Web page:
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SEAT Leon FR TDI 184 review, price and specs
What is it?
The most powerful diesel version of the new third-generation SEAT Leon. It uses a 181bhp version of the familiar VW-group 2-litre turbodiesel, which is claimed to be good for a 7.5sec 0-60 time and a 142mph top speed. The engine is only available with sporty ‘FR’ trim, one step down from Cupra in the SEAT hierarchy, with prices starting at £22,430 for a three-door SC. An ST estate will set you back £23,380.
As you’ll be increasingly bored of hearing, the new Leon is based on VW Group’s world-conquering MQB platform, which will go onto underpin more than 40 different models from the corporate empire. As such, it’s a glorified parts-bin special, with all its major components familiar from other applications. At least the FR is powerful enough to be adjudged worthy of the independent rear suspension that less powerful MQB-based cars now have to do without. Compared to less sporty trim lines, the FR rides 15mm lower and has 20 per cent stiffer suspension with sports-tuned dampers.
The 2-litre TDI matches its healthy power output with a stonking 280lb ft of torque, available from 1750rpm to 3000rpm. A six-speed manual gearbox is the only transmission option – if you want a DSG twin-clutch paddleshift ‘box you have to settle for the weedier 148bhp TDI engine.
While the first two generations of SEAT Leon only came as a five-door hatchback, there are now three body styles to choose from. There’s a three-door, named less prosaically by SEAT as the Leon SC, while a five-door estate version is known as the ST and commands a premium of around £1300. The SEAT Leon ST’s boot is 587 litres in size – around 50 per cent bigger than the five-door hatch’s – yielded by a 270mm increase in the car’s length, although the wheelbase (and so rear legroom) remains the same.
While that’s around 20 litres smaller than the boot found in its Golf Estate relative, the Leon is far and away the more interesting looking car, and being available in FR trim, it doesn’t miss out on the most powerful petrol and diesel engines currently in the range. As a result, it plumps up the marginally populated small sporty estate car market (currently led by the Ford Focus ST and Skoda Octavia vRS. Good news as far as we’re concerned – if you must have a practical car for dogs or family kit, it might as well be a quick one…
How does it drive?
It’s quick. The engine’s wave of torque makes for an effortless mid-range - it’s the sort of car that you can find yourself driving considerably quicker than you were expecting to. Unsurprisingly, the motor doesn’t enjoy being revved beyond about 4000rpm, a sentiment likely shared by the driver given the increasingly strained noises the engine makes at the top end.
It’s certainly effective – the FR is an impressively effortless overtaking machine – but the overall effect lacks finesse. In slower corners the engine’s torque quickly threatens to overwhelm the grip of the front tyres.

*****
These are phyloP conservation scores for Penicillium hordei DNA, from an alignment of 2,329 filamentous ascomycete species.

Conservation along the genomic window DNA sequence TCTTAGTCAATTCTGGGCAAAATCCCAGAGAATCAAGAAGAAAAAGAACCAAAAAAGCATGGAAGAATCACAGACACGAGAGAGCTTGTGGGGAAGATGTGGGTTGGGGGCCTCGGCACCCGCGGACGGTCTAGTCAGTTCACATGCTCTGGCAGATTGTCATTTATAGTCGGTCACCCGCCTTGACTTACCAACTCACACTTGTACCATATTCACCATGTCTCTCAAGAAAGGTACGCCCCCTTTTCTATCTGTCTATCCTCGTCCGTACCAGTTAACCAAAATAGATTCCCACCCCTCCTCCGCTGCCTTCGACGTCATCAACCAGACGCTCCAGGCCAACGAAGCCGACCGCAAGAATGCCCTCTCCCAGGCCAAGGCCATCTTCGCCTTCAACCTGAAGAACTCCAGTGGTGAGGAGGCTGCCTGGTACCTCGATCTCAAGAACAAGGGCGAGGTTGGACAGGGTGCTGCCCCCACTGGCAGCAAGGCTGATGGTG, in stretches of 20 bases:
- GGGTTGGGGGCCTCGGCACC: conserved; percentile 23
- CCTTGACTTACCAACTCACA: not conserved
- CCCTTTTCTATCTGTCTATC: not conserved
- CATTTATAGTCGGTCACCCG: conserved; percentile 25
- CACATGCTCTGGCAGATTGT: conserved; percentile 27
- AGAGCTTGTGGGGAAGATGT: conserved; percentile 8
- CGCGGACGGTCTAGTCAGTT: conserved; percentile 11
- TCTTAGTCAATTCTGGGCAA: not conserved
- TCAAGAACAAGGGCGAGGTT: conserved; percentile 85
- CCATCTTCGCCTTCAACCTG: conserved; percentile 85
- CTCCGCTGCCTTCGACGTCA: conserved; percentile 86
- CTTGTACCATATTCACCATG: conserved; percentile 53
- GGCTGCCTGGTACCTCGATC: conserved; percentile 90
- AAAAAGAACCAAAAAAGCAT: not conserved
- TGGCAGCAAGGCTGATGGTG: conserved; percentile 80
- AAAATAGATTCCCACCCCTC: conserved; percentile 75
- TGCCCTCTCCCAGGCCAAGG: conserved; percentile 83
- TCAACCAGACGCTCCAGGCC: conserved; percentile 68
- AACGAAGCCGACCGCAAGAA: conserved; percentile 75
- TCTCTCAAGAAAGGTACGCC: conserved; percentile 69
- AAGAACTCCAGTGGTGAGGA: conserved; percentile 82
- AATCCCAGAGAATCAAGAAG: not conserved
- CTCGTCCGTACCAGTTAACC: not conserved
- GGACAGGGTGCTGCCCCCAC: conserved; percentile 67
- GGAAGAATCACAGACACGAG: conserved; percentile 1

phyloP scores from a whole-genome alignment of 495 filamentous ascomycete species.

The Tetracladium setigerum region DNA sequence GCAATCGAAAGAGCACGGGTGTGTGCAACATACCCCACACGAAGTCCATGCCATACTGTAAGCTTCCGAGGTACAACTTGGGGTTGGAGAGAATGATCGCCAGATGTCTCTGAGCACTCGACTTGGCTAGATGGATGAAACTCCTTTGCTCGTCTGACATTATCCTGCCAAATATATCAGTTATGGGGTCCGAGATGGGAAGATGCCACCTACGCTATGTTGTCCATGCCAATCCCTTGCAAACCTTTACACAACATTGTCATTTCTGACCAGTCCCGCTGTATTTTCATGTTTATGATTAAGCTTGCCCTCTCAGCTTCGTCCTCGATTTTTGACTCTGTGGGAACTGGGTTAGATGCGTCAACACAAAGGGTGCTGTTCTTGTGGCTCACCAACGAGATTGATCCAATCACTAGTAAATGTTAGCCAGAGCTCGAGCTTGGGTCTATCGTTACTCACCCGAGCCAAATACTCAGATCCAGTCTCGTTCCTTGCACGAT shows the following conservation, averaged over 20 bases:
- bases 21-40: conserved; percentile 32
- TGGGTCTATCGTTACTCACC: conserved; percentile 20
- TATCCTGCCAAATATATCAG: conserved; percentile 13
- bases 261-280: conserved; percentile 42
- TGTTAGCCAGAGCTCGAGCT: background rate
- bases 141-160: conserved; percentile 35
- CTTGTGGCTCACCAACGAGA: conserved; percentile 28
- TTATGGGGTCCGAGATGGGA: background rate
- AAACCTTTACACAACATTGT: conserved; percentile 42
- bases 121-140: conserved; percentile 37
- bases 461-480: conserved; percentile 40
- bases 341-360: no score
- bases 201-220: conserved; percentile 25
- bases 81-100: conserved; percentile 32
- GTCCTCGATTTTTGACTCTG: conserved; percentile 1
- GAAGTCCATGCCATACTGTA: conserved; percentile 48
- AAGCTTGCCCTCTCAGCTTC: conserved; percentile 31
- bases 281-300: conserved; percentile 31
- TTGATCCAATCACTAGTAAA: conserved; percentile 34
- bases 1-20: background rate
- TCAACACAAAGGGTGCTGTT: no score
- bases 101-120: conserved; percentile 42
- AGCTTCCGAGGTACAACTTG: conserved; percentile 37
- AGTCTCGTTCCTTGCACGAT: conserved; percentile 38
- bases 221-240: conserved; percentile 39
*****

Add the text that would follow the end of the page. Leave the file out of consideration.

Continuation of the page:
The chassis, though, is a far more polished thing. If you can live with the relative lack of feedback and absolute involvement, this is an unfailingly sharp and neutrally balanced little car and one which you can keep up very good pace in. As with lesser Leons the electric power steering only delivers sketchy feedback, but its quick and precise enough and it’s a surprisingly fun car to drive quickly. Even in this sportier FR trim, with its firmer settings, the Leon is comfortable and compliant, and at typical cruising speeds it’s a pretty relaxing place to buy.
The same traits are present in the ST estate variant. While enjoyment won’t be top of the agenda for the vast majority of estate car buyers, it’s good to know that when the boot’s not full of fragile objects, there’s some satisfaction to be had. The hatchback's inherit handling talents also remain despite the ST's additional mass and lengthier body, ensuring cross-country performance is identical, at least from the drivers' seat.
How does it compare?
Against other diesel warm hatches, pretty well. The Leon FR is £3000 less than the new Mk7 VW Golf GTD, which uses the same engine. It’s also £1300 cheaper than the BMW 120d, which boasts almost identical power and torque numbers.
But it’s also £3000 more expensive than the sweeter, if slower, Leon FR 1.4 TSI. And although the petrol-powered car can’t match the diesel’s economy, it’s nicer to drive.
Anything else I should know?
Economy figures are good. Mixed driving produces around 50mpg, and even when thrashed it’s hard to get the TDI 184 below 40mpg.
The Leon ST Cupra 280 now takes the fight to its only real competitor – the 247bhp Ford Focus ST Estate – with 29bhp more and almost identical boot space. Which you prefer will likely to come down to looks and dynamic character; the Focus is frisky and will indulge lairy throttle lifts while the Leon is a more polished performer.
|Engine||In-line 4-cyl, 1968cc, turbodiesel|
|Max power||181bhp @ 4000rpm|
|Max torque||280lb ft @ 1750-3000rpm|
|0-60||7.5sec (claimed 0-62mph)|